Suspended Sentences: Three Novellas by Patrick Modiano and translated by Mark Polizzotti is a collection three stories involving Paris. Patrick Modiano is the recipient of the 2014 Nobel Prize in Literature. Polizzotti is a writer, translator, and directs the publications program for University of Fine Arts, Boston.
The novellas were originally published separately and combined for this edition. Several things come to mind in these stories. First the novellas work very well combined in a single volume, almost as if they belong together.
There is a dark, almost noir feeling to the Paris in Modiano’s work. There is a feeling that the city caught in a terminal overcast dusk. There are a few versions of Paris, however. There are childhood memories, occupied Paris, and a more modern Paris. There is a sense of loss of the old city and a sense loss of people. The loss is still there when, by chance, people are found.
For the second time this week I find myself thinking of Wordsworth’s “Tintern Abbey” and the places and memories of youth and revisiting as an adult. This happens to the narrators’ throughout the stories. The past may not have been ideal but still places and people from the past are sought to give comfort, which is seldom found. To many outside of France, it would seem that Paris is unchanged though the years, but to the narrator his city no longer exists.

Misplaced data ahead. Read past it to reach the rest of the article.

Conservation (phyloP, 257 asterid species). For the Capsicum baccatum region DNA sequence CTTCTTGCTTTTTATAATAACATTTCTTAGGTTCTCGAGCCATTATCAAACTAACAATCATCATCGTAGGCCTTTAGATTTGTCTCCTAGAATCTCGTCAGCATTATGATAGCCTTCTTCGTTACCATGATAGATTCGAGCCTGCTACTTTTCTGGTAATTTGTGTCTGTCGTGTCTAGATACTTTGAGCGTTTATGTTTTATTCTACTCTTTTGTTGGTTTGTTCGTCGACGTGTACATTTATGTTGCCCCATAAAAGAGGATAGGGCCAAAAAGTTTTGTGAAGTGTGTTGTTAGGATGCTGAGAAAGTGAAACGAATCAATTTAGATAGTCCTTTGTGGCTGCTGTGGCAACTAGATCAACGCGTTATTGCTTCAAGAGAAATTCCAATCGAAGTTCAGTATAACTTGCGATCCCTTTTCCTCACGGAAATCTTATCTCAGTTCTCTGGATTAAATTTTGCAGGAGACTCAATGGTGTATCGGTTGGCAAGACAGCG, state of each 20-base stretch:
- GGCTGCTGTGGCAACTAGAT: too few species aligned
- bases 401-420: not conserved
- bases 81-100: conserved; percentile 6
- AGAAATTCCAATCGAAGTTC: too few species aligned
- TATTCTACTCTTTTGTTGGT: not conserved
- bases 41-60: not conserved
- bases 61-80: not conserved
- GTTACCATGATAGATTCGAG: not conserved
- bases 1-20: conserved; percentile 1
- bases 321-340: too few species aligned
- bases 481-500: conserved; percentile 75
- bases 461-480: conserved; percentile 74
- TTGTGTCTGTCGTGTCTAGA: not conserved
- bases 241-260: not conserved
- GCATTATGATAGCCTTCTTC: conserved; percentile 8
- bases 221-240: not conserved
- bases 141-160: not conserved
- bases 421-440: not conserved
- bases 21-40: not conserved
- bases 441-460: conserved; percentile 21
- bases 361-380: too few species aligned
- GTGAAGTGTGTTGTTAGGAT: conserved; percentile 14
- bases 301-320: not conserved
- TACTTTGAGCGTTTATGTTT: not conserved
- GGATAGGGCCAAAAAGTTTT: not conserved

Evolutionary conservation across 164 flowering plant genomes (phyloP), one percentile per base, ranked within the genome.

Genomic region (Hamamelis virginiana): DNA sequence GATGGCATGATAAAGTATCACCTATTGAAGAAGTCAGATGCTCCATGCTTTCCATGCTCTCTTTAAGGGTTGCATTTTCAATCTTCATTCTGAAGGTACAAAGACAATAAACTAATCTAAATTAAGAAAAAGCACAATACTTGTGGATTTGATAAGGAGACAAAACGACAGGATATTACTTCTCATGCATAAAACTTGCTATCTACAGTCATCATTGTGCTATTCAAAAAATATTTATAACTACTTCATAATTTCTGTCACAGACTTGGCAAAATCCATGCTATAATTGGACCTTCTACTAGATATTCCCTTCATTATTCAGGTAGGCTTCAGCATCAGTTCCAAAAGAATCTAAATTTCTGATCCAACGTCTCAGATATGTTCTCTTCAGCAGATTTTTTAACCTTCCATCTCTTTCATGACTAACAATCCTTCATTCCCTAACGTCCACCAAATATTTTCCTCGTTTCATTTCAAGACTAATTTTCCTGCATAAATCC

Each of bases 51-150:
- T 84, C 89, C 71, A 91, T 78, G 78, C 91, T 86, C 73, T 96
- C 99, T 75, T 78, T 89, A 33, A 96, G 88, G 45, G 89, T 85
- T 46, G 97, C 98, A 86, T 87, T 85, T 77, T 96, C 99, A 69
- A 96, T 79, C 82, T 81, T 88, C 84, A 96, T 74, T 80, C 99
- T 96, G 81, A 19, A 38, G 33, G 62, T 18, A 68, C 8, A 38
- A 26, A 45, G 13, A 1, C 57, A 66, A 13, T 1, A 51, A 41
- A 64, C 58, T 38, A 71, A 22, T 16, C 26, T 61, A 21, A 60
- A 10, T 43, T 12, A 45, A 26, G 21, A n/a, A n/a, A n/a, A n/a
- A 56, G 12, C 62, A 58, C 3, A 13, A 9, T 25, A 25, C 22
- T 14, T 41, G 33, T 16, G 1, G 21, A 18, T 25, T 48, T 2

Time changes us all. It changes places. Time makes us question what we believed as children when the details were not complete. If that is not enough, war moves in and forces change and changes people. There is a sadness in the stories maybe it is from the story maybe it is from the readers realization that the narrator could very well be the reader going back and looking for his or her past.
Although short stories are not my favorite read, these three combine well into a single work. The words used have meaning beyond their utilitarian use. This is a credit to the translator as well as the writer. For years the English reading public read the opening line of The Stranger read a rather cold “Mother died today.” Decades later the actual French word “maman” is used conveying a much warmer, familiar “mom”. One word changed the entire feeling of the opening and perhaps the reader’s opinion of the main character. Translations are difficult in conversation and all the more difficult when trying to capture the sense, feeling, and mood of literature. Suspended Sentences offers a good introduction to the works of a great writer, whose works are not well known in the English speaking world.